* To start, housekeeping. In the ongoing attempt to find something to do with our Myspace account and not quite brave enough to start a Twitter, we're using our Myspace blog as a weekly diary of our life in music, including live and record reviewettes amid the inanities.

* The wave of Edwyn Collins goodwill continues with two pieces of tribute news. Firstly 25 of the 1500 run of 7" of new single Home Again, out on the 23rd, will feature a cover designed by a host of admirers: John Squire, each of Franz Ferdinand, Pete Shelley, Graham Coxon, Jarvis Cocker, Norman Blake, Nicky Wire, Richard Hawley, Tim Burgess, Harry Hill, Andrew Weatherall, Tracey Thorn, the Cribs, Billy Childish, Samantha Morton, Bernard Butler, David Shrigley, Irvine Welsh, Pistols (and Collins) drummer Paul Cook, YBA Jeremy Deller, artist and designer Pete Fowler, fashion designer Pam Hogg, illustrator Bob London and producer Sebastian Lewsley. They'll be secretly distributed across Britain for lucky punters, and all proceeds go to Connect, the aphasia support organisation who helped Edwyn's recuperation. The same charity will benefit from an event at The Social, London on June 16th, where for just 50p entry Collins/Orange Juice songs will be covered by modern twee glitterati including Strange Idols, Pocketbooks, Hatcham Social, The Lodger, Theoretical Girl and Harvey Williams (Another Sunny Day), as well as a film premiere and a How Does It Feel To Be Loved?/Twee As Fuck/Spiral Scratch indie club DJ showdown on a C86 theme.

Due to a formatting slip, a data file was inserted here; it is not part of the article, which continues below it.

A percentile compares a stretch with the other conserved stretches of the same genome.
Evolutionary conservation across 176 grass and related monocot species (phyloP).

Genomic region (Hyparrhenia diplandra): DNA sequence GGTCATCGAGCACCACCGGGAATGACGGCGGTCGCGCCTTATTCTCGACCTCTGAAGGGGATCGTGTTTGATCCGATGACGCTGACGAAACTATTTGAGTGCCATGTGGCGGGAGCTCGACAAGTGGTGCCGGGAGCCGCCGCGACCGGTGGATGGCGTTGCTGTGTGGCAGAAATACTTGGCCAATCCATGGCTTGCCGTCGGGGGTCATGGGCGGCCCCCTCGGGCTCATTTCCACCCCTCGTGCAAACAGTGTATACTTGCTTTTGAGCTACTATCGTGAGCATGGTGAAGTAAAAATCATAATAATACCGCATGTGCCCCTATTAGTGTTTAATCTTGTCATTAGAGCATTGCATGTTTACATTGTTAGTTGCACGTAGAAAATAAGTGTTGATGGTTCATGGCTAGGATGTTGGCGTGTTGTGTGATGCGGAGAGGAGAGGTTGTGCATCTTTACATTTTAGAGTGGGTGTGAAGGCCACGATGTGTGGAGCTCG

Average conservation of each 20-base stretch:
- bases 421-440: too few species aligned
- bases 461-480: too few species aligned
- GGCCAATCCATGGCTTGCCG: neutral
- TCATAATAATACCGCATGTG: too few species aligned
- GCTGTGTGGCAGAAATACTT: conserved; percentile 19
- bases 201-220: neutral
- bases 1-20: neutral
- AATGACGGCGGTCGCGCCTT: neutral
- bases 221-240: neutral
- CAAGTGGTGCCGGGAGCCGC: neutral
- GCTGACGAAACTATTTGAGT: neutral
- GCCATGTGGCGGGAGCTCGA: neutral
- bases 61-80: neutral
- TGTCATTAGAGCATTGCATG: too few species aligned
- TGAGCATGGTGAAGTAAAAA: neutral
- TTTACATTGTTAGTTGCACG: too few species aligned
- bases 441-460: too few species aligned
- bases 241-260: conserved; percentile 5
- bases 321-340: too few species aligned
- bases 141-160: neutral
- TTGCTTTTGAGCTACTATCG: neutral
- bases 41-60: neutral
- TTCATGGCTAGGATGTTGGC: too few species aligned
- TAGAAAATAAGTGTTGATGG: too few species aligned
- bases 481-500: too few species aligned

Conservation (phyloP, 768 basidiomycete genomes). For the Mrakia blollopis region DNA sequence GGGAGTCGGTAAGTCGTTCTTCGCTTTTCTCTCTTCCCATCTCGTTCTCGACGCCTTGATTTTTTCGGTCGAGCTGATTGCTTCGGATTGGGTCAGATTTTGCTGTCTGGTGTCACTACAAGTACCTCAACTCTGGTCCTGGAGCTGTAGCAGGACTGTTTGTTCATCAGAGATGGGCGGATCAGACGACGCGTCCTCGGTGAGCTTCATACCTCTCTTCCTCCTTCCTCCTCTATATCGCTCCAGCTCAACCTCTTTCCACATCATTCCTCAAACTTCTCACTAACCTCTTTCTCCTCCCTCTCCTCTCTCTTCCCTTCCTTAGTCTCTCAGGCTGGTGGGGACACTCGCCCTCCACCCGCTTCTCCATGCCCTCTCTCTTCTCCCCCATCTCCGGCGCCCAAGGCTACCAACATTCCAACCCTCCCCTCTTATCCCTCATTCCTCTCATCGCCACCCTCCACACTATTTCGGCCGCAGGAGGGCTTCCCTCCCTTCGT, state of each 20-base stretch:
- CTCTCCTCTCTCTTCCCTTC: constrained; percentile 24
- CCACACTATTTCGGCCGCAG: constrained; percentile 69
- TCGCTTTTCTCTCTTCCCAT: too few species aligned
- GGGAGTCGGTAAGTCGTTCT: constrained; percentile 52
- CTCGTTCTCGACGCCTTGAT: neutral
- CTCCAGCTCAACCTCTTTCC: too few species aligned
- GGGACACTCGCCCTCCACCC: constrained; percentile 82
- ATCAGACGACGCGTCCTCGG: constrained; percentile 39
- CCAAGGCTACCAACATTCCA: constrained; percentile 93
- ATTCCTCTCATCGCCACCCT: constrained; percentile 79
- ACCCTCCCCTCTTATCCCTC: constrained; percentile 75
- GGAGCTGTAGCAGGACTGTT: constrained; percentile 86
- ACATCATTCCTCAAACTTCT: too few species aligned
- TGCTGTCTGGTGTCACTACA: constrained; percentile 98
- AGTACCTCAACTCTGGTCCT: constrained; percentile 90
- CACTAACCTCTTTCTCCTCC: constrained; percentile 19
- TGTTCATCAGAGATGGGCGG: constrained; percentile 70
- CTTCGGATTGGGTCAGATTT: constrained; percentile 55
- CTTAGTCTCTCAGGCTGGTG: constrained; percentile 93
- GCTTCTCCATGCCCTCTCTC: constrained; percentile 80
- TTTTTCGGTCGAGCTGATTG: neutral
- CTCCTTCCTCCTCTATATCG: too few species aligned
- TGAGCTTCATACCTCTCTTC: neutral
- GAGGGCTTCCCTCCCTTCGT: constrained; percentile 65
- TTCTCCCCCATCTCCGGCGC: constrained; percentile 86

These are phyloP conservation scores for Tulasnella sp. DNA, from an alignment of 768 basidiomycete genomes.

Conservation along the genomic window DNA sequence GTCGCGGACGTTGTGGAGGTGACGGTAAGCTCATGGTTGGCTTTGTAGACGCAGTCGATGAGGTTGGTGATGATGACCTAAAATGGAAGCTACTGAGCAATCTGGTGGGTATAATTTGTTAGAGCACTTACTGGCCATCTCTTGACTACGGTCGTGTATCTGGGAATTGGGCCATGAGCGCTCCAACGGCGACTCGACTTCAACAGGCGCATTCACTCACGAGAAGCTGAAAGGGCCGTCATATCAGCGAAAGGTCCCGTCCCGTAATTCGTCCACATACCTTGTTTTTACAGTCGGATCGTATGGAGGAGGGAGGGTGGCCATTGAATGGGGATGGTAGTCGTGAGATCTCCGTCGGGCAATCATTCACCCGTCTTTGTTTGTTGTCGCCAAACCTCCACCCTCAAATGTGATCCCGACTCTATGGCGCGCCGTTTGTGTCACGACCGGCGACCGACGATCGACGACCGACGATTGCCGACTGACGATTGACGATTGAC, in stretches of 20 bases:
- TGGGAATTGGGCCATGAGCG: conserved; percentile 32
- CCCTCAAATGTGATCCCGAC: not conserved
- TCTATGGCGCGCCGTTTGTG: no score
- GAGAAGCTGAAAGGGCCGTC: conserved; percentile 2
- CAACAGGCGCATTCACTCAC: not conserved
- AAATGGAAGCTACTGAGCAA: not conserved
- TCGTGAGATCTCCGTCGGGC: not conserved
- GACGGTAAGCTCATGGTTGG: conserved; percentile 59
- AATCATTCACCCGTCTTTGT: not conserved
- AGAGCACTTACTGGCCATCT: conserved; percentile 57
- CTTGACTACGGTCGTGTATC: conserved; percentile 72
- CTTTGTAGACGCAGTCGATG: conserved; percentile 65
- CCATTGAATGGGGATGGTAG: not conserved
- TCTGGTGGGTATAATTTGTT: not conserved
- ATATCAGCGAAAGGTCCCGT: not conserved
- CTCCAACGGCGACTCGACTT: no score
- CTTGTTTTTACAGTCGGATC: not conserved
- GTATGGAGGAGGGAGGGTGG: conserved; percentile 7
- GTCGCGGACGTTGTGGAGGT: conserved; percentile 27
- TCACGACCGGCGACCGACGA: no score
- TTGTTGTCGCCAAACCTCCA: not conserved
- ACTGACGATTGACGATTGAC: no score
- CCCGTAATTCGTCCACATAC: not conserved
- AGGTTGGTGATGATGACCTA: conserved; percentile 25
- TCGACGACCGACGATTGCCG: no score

* A while ago we linked to some clips of Tom Cullinan (Th' Faith Healers/Quickspace) asking probing questions of assorted contemporaries, and we've now unearthed some more of his work on the topics of seven inch singles and the tao of band membership, and assorted sidelines besides, as discussed by the likes of Heavenly, Prolapse, Half Man Half Biscuit, Man...Or Astroman?, Mambo Taxi and quite a few we don't recognise.